On January 17, 2019, Israel and the UK signed a significant Amending Protocol to the 1962 Income Tax Treaty between the two contracting States. The Amending Protocol will enter into force once ratified by both countries (not expected before January 1, 2020).
The revised Treaty includes numerous changes, resulting in a modern Treaty that is in line with the OECD BEPS guidelines and the MLI. The main changes and additions under the revised Treaty are as follows:
- Application of the Treaty for New Immigrants and Non-Domiciled Individuals
There is a doubt whether Non-Domiciled UK individuals and New Immigrants in Israel can benefit from the reduced withholding rates under the current Treaty. It appears that, in most cases, the revised Treaty will apply to New Immigrants and Non-Domiciled individuals as well. This is one of the most far-reaching amendments in the revised Treaty. This is also a surprising development, as all of Israel's recent Tax Treaties (e.g. The Tax treaty with Canada and the Tax Treaty with Germany) include certain provisions, which can be interpreted to suggest that these Treaties do not apply in the case of New Immigrants.
Accordingly, it is expected, for example, that New Immigrants from the UK will be entitled to exemption on their pension payments. In addition, it is expected that UK Non-Domiciled individuals will be able to benefit from the reduced tax rates on dividends that they receive from Israeli companies.
- Residency of Corporations and Trusts
Where an entity – namely a company, partnership or trust (rather than an individual) – is resident in both countries, the residency of the entity will be determined according to mutual agreement procedures between the Israeli and the UK tax authorities. The Treaty does not provide for a binding arbitration procedure, and does not force the parties to agree. Therefore in the absence of an agreement between the countries (and until such an agreement is reached) the entity will not be entitled to any relief or exemption under the Treaty. This of course has the potential to create many double taxation situations, and therefore requires careful planning.
This provision constitutes a significant change to the current situation whereby the residency of an entity is determined according to the physical location of the management of the entity.
This new provision is also expected to have significant influence on the taxation of trusts. Under the current Treaty, trusts that are resident in both the UK and Israel are considered resident in the country from which they are effectively managed (usually the UK). Under the revised Treaty, the taxation of such trusts becomes much more convoluted and requires a reciprocal agreement between the countries. Accordingly, trusts that are resident both in Israel and in the UK should obtain specific advice.
- Transparent Entities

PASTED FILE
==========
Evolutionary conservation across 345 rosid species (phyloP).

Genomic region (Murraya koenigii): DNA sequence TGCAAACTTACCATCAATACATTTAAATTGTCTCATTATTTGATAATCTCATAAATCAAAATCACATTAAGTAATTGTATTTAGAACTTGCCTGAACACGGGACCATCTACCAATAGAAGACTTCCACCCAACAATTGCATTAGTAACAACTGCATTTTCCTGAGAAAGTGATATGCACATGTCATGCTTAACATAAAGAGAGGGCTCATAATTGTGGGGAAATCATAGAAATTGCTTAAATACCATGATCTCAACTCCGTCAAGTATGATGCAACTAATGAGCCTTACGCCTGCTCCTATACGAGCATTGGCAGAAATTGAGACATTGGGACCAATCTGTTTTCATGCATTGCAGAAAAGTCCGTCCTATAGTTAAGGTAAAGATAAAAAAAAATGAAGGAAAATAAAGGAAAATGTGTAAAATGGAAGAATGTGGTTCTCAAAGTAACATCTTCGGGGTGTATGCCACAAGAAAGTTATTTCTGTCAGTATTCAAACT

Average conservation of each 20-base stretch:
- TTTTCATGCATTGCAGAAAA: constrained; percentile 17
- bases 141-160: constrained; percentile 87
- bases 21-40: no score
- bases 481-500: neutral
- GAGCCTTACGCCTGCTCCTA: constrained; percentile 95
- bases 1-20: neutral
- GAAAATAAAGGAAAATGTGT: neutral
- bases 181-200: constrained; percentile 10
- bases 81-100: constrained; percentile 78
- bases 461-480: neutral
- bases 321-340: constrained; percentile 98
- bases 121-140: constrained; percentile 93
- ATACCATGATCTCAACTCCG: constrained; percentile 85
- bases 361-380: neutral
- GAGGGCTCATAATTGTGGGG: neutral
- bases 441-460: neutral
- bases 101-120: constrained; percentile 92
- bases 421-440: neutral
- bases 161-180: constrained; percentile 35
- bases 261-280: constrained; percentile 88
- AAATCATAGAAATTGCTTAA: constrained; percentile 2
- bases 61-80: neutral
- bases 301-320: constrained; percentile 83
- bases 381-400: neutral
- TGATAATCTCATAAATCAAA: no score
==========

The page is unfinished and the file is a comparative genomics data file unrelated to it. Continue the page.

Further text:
A new provision is included in the Treaty, which relates to transparent entities. The revised Treaty determines that the income of a fiscally-transparent entity under the tax law of either Israel or the UK will be treated as the income of a resident of one of the countries who is the owner of the entity, provided that the income is treated as the income or gains of a resident of that territory under the tax rules of that territory.
Inter alia, this new provision may affect trusts, partnerships, and transparent corporations.
- Permanent Establishment
The revised Treaty sets out guidelines, which accord with the guidelines set out in the OECD BEPS guidelines.
In addition, and in order to encourage commercial activity between the State of Israel and the United Kingdom, the revised Treaty sets lower tax rates on certain sources of income, as follows:
- Dividends: The withholding rate for dividend income when the recipient is a company is reduced from the current 15% rate to 5%, provided the company holds at least 10% of the rights in the company distributing the dividend; and to 15% in all other cases (this rate is identical to the withholding rate under the existing Treaty). The entitlement to these tax rates is subject to the terms set out in the revised Treaty. Different tax rates will apply in the case of certain REIT Funds.
- Interest: The withholding rate in the case of interest paid to a bank is reduced from the current 15% rate to 5%. In all other cases, the rate is reduced from 15% to 10%. A number of exceptions apply to these rates, such as with respect to interest payments made by the government, pension schemes and on certain traded bonds.
- Alternatively, a resident of either the State of Israel or the United Kingdom, may elect, at the end of the taxable period, to be taxed on his/its net interest income (after deducting allowable deductions) in accordance with local tax rates.
- Royalties: Tax exemption is granted on royalty payments made between the two countries.
- Capital gains - capital gains, other than in respect of real estate, are subject to tax only in the country of residence of the investor. Other rules set out in the revised Treaty relate to capital gains derived from immovable property, and companies and other legal entities, more than 50 percent of the value of which is derived, directly or indirectly, from immovable property.
- Pension: The revised Treaty states that under certain conditions, pension payments will be taxable only in the recipient's country of residence. This is a significant change compared to the existing Treaty, which requires, as a condition for exemption in the source country, that the pension payments be subject to tax in the country of residence.
Accordingly, under the revised Treaty, New Immigrants to Israel are expected to benefit from exempt pension payments both in Israel and in the UK.
The content of this article is intended to provide a general guide to the subject matter. Specialist advice should be sought about your specific circumstances.